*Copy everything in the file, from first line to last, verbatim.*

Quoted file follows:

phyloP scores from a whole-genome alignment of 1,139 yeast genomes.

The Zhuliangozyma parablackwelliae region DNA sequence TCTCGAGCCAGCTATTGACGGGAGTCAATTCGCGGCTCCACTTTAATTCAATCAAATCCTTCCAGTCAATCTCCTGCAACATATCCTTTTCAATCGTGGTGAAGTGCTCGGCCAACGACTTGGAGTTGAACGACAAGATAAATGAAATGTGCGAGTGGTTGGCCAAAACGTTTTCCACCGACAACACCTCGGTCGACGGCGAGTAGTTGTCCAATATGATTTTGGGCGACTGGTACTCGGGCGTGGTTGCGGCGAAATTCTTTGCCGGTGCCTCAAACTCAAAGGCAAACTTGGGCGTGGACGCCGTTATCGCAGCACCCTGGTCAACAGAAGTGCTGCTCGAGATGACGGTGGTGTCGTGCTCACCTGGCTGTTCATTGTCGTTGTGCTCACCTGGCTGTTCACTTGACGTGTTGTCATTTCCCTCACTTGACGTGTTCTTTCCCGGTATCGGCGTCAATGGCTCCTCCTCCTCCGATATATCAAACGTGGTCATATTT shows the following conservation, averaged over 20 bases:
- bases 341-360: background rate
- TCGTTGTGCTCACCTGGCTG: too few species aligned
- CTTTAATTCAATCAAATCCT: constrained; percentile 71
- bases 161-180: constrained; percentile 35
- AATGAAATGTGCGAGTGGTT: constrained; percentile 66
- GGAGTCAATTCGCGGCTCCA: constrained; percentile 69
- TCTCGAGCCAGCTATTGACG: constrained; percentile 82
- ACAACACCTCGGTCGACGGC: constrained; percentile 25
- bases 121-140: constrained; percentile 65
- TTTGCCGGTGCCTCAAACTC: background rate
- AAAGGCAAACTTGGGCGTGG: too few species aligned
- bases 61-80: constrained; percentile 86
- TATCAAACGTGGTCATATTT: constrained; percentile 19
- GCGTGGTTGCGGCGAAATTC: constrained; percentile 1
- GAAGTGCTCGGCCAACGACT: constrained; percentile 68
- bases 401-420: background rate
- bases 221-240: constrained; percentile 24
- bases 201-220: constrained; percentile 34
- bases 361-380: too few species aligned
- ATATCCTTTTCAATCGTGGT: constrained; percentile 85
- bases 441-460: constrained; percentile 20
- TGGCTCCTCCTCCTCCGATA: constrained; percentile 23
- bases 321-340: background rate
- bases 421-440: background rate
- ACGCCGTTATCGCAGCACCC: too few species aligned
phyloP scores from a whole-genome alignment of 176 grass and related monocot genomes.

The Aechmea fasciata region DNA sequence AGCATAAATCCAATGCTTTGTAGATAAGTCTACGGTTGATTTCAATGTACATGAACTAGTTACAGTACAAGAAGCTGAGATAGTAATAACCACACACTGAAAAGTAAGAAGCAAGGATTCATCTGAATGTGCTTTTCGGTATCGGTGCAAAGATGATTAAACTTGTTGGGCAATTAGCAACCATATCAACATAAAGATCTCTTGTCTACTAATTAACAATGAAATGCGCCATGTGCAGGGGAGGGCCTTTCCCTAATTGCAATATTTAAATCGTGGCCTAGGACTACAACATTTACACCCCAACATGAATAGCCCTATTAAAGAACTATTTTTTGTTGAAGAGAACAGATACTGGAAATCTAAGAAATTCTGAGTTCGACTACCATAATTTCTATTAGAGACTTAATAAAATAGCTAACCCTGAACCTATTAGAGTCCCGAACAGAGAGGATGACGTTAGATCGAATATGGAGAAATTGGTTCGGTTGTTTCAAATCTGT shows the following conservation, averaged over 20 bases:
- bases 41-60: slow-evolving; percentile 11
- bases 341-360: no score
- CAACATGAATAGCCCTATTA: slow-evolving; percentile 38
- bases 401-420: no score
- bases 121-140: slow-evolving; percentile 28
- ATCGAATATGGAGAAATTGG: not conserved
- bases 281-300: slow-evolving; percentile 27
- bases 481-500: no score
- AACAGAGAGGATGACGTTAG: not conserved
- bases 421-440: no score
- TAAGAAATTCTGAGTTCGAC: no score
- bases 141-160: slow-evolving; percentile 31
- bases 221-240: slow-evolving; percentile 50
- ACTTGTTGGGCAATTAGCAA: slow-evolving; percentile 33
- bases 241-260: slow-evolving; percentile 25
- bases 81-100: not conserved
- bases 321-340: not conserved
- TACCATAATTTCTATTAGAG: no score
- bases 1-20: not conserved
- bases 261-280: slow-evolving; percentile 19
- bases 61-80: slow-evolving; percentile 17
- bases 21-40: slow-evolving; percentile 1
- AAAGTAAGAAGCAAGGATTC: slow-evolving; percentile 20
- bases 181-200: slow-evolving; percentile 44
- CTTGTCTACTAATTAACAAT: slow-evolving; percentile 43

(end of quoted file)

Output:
phyloP scores from a whole-genome alignment of 1,139 yeast genomes.

The Zhuliangozyma parablackwelliae region DNA sequence TCTCGAGCCAGCTATTGACGGGAGTCAATTCGCGGCTCCACTTTAATTCAATCAAATCCTTCCAGTCAATCTCCTGCAACATATCCTTTTCAATCGTGGTGAAGTGCTCGGCCAACGACTTGGAGTTGAACGACAAGATAAATGAAATGTGCGAGTGGTTGGCCAAAACGTTTTCCACCGACAACACCTCGGTCGACGGCGAGTAGTTGTCCAATATGATTTTGGGCGACTGGTACTCGGGCGTGGTTGCGGCGAAATTCTTTGCCGGTGCCTCAAACTCAAAGGCAAACTTGGGCGTGGACGCCGTTATCGCAGCACCCTGGTCAACAGAAGTGCTGCTCGAGATGACGGTGGTGTCGTGCTCACCTGGCTGTTCATTGTCGTTGTGCTCACCTGGCTGTTCACTTGACGTGTTGTCATTTCCCTCACTTGACGTGTTCTTTCCCGGTATCGGCGTCAATGGCTCCTCCTCCTCCGATATATCAAACGTGGTCATATTT shows the following conservation, averaged over 20 bases:
- bases 341-360: background rate
- TCGTTGTGCTCACCTGGCTG: too few species aligned
- CTTTAATTCAATCAAATCCT: constrained; percentile 71
- bases 161-180: constrained; percentile 35
- AATGAAATGTGCGAGTGGTT: constrained; percentile 66
- GGAGTCAATTCGCGGCTCCA: constrained; percentile 69
- TCTCGAGCCAGCTATTGACG: constrained; percentile 82
- ACAACACCTCGGTCGACGGC: constrained; percentile 25
- bases 121-140: constrained; percentile 65
- TTTGCCGGTGCCTCAAACTC: background rate
- AAAGGCAAACTTGGGCGTGG: too few species aligned
- bases 61-80: constrained; percentile 86
- TATCAAACGTGGTCATATTT: constrained; percentile 19
- GCGTGGTTGCGGCGAAATTC: constrained; percentile 1
- GAAGTGCTCGGCCAACGACT: constrained; percentile 68
- bases 401-420: background rate
- bases 221-240: constrained; percentile 24
- bases 201-220: constrained; percentile 34
- bases 361-380: too few species aligned
- ATATCCTTTTCAATCGTGGT: constrained; percentile 85
- bases 441-460: constrained; percentile 20
- TGGCTCCTCCTCCTCCGATA: constrained; percentile 23
- bases 321-340: background rate
- bases 421-440: background rate
- ACGCCGTTATCGCAGCACCC: too few species aligned
phyloP scores from a whole-genome alignment of 176 grass and related monocot genomes.

The Aechmea fasciata region DNA sequence AGCATAAATCCAATGCTTTGTAGATAAGTCTACGGTTGATTTCAATGTACATGAACTAGTTACAGTACAAGAAGCTGAGATAGTAATAACCACACACTGAAAAGTAAGAAGCAAGGATTCATCTGAATGTGCTTTTCGGTATCGGTGCAAAGATGATTAAACTTGTTGGGCAATTAGCAACCATATCAACATAAAGATCTCTTGTCTACTAATTAACAATGAAATGCGCCATGTGCAGGGGAGGGCCTTTCCCTAATTGCAATATTTAAATCGTGGCCTAGGACTACAACATTTACACCCCAACATGAATAGCCCTATTAAAGAACTATTTTTTGTTGAAGAGAACAGATACTGGAAATCTAAGAAATTCTGAGTTCGACTACCATAATTTCTATTAGAGACTTAATAAAATAGCTAACCCTGAACCTATTAGAGTCCCGAACAGAGAGGATGACGTTAGATCGAATATGGAGAAATTGGTTCGGTTGTTTCAAATCTGT shows the following conservation, averaged over 20 bases:
- bases 41-60: slow-evolving; percentile 11
- bases 341-360: no score
- CAACATGAATAGCCCTATTA: slow-evolving; percentile 38
- bases 401-420: no score
- bases 121-140: slow-evolving; percentile 28
- ATCGAATATGGAGAAATTGG: not conserved
- bases 281-300: slow-evolving; percentile 27
- bases 481-500: no score
- AACAGAGAGGATGACGTTAG: not conserved
- bases 421-440: no score
- TAAGAAATTCTGAGTTCGAC: no score
- bases 141-160: slow-evolving; percentile 31
- bases 221-240: slow-evolving; percentile 50
- ACTTGTTGGGCAATTAGCAA: slow-evolving; percentile 33
- bases 241-260: slow-evolving; percentile 25
- bases 81-100: not conserved
- bases 321-340: not conserved
- TACCATAATTTCTATTAGAG: no score
- bases 1-20: not conserved
- bases 261-280: slow-evolving; percentile 19
- bases 61-80: slow-evolving; percentile 17
- bases 21-40: slow-evolving; percentile 1
- AAAGTAAGAAGCAAGGATTC: slow-evolving; percentile 20
- bases 181-200: slow-evolving; percentile 44
- CTTGTCTACTAATTAACAAT: slow-evolving; percentile 43